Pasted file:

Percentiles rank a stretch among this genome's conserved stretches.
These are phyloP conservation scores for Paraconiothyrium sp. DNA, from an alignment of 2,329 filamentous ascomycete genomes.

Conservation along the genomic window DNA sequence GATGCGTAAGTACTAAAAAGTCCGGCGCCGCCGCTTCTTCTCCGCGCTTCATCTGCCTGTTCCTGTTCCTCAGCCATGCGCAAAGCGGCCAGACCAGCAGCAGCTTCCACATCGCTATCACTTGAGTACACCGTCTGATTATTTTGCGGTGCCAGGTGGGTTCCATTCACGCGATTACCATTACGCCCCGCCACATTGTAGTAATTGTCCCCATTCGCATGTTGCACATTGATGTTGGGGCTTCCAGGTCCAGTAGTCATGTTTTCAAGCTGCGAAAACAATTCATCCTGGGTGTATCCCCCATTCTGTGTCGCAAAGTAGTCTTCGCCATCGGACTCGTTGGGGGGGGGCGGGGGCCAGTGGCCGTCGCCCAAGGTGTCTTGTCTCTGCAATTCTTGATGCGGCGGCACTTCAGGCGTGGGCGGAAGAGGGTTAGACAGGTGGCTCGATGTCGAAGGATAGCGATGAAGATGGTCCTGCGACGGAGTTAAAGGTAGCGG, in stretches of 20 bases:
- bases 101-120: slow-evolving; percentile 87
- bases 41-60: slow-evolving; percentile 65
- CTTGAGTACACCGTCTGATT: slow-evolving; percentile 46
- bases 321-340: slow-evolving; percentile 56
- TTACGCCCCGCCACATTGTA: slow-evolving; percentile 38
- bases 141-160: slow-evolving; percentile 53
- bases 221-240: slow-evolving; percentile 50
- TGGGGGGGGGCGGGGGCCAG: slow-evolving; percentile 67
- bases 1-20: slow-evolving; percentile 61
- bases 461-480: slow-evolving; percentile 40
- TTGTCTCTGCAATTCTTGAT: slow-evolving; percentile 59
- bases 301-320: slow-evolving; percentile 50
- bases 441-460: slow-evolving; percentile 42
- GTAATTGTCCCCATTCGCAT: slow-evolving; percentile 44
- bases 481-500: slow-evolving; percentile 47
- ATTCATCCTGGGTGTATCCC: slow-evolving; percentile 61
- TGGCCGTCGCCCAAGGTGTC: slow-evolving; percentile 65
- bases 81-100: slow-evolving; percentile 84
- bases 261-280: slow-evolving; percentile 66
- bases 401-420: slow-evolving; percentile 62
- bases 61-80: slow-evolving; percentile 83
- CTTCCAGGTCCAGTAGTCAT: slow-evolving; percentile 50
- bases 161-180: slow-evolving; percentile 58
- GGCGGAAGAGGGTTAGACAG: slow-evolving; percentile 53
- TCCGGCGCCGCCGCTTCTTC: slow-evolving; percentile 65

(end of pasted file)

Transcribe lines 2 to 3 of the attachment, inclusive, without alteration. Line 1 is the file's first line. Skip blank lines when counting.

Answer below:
These are phyloP conservation scores for Paraconiothyrium sp. DNA, from an alignment of 2,329 filamentous ascomycete genomes.

Conservation along the genomic window DNA sequence GATGCGTAAGTACTAAAAAGTCCGGCGCCGCCGCTTCTTCTCCGCGCTTCATCTGCCTGTTCCTGTTCCTCAGCCATGCGCAAAGCGGCCAGACCAGCAGCAGCTTCCACATCGCTATCACTTGAGTACACCGTCTGATTATTTTGCGGTGCCAGGTGGGTTCCATTCACGCGATTACCATTACGCCCCGCCACATTGTAGTAATTGTCCCCATTCGCATGTTGCACATTGATGTTGGGGCTTCCAGGTCCAGTAGTCATGTTTTCAAGCTGCGAAAACAATTCATCCTGGGTGTATCCCCCATTCTGTGTCGCAAAGTAGTCTTCGCCATCGGACTCGTTGGGGGGGGGCGGGGGCCAGTGGCCGTCGCCCAAGGTGTCTTGTCTCTGCAATTCTTGATGCGGCGGCACTTCAGGCGTGGGCGGAAGAGGGTTAGACAGGTGGCTCGATGTCGAAGGATAGCGATGAAGATGGTCCTGCGACGGAGTTAAAGGTAGCGG, in stretches of 20 bases: